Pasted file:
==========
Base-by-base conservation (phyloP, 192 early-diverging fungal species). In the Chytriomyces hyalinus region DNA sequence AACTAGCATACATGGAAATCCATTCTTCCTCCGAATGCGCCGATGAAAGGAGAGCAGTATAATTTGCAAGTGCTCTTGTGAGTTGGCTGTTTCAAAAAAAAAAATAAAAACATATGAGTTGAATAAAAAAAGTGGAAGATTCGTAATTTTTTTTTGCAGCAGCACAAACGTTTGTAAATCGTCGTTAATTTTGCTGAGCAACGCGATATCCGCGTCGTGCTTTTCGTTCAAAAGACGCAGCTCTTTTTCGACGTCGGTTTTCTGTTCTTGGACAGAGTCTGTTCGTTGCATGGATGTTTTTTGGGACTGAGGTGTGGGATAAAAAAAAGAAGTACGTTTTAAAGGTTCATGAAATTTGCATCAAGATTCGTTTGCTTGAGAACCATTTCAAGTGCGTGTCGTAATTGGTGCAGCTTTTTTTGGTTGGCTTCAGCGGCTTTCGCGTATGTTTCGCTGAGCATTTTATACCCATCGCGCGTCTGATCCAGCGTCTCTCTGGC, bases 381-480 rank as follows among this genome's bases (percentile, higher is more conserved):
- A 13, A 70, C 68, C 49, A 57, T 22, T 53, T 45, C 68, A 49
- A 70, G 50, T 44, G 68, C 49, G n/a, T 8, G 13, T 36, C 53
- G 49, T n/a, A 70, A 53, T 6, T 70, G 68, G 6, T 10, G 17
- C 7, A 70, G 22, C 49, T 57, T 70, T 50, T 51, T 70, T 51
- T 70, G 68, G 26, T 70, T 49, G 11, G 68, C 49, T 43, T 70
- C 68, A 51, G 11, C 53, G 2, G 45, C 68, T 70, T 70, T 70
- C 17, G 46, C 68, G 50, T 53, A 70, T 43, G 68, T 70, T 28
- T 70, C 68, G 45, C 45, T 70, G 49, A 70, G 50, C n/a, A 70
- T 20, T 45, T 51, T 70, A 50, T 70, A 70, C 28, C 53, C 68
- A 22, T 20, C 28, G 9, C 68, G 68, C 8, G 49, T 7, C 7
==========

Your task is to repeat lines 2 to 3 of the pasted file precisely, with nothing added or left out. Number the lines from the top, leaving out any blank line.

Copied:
- A 13, A 70, C 68, C 49, A 57, T 22, T 53, T 45, C 68, A 49
- A 70, G 50, T 44, G 68, C 49, G n/a, T 8, G 13, T 36, C 53